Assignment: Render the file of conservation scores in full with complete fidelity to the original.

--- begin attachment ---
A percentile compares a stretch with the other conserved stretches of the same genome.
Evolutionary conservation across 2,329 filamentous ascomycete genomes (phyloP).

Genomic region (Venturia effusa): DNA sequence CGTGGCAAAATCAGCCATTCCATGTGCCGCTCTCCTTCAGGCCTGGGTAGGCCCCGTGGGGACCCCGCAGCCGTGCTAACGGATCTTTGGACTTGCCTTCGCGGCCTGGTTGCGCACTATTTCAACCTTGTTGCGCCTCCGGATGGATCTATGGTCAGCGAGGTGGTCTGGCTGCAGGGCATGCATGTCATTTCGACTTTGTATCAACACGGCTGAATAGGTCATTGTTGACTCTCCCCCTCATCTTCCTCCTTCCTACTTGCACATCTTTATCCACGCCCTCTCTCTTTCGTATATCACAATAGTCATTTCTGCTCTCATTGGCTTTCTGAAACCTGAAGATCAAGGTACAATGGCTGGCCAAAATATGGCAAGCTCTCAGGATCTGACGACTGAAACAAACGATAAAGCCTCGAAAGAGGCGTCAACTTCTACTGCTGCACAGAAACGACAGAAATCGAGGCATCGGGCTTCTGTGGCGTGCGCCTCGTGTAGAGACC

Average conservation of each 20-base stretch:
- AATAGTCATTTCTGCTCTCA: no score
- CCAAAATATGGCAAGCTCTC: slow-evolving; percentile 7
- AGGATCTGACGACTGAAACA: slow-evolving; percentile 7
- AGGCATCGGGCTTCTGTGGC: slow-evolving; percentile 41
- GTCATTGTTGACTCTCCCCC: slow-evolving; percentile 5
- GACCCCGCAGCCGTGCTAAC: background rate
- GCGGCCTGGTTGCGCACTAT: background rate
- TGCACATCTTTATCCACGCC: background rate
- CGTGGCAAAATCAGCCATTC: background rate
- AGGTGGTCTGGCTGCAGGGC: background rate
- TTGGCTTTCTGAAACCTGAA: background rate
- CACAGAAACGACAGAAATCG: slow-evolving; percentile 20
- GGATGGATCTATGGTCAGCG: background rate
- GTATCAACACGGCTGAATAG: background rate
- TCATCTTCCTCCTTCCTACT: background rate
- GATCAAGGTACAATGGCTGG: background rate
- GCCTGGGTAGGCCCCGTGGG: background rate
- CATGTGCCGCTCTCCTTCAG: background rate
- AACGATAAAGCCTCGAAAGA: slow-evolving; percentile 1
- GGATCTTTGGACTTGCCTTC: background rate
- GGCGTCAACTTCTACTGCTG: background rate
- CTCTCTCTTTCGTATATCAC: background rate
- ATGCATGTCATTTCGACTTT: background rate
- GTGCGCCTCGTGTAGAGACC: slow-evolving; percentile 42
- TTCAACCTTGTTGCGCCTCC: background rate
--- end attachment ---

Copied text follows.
A percentile compares a stretch with the other conserved stretches of the same genome.
Evolutionary conservation across 2,329 filamentous ascomycete genomes (phyloP).

Genomic region (Venturia effusa): DNA sequence CGTGGCAAAATCAGCCATTCCATGTGCCGCTCTCCTTCAGGCCTGGGTAGGCCCCGTGGGGACCCCGCAGCCGTGCTAACGGATCTTTGGACTTGCCTTCGCGGCCTGGTTGCGCACTATTTCAACCTTGTTGCGCCTCCGGATGGATCTATGGTCAGCGAGGTGGTCTGGCTGCAGGGCATGCATGTCATTTCGACTTTGTATCAACACGGCTGAATAGGTCATTGTTGACTCTCCCCCTCATCTTCCTCCTTCCTACTTGCACATCTTTATCCACGCCCTCTCTCTTTCGTATATCACAATAGTCATTTCTGCTCTCATTGGCTTTCTGAAACCTGAAGATCAAGGTACAATGGCTGGCCAAAATATGGCAAGCTCTCAGGATCTGACGACTGAAACAAACGATAAAGCCTCGAAAGAGGCGTCAACTTCTACTGCTGCACAGAAACGACAGAAATCGAGGCATCGGGCTTCTGTGGCGTGCGCCTCGTGTAGAGACC

Average conservation of each 20-base stretch:
- AATAGTCATTTCTGCTCTCA: no score
- CCAAAATATGGCAAGCTCTC: slow-evolving; percentile 7
- AGGATCTGACGACTGAAACA: slow-evolving; percentile 7
- AGGCATCGGGCTTCTGTGGC: slow-evolving; percentile 41
- GTCATTGTTGACTCTCCCCC: slow-evolving; percentile 5
- GACCCCGCAGCCGTGCTAAC: background rate
- GCGGCCTGGTTGCGCACTAT: background rate
- TGCACATCTTTATCCACGCC: background rate
- CGTGGCAAAATCAGCCATTC: background rate
- AGGTGGTCTGGCTGCAGGGC: background rate
- TTGGCTTTCTGAAACCTGAA: background rate
- CACAGAAACGACAGAAATCG: slow-evolving; percentile 20
- GGATGGATCTATGGTCAGCG: background rate
- GTATCAACACGGCTGAATAG: background rate
- TCATCTTCCTCCTTCCTACT: background rate
- GATCAAGGTACAATGGCTGG: background rate
- GCCTGGGTAGGCCCCGTGGG: background rate
- CATGTGCCGCTCTCCTTCAG: background rate
- AACGATAAAGCCTCGAAAGA: slow-evolving; percentile 1
- GGATCTTTGGACTTGCCTTC: background rate
- GGCGTCAACTTCTACTGCTG: background rate
- CTCTCTCTTTCGTATATCAC: background rate
- ATGCATGTCATTTCGACTTT: background rate
- GTGCGCCTCGTGTAGAGACC: slow-evolving; percentile 42
- TTCAACCTTGTTGCGCCTCC: background rate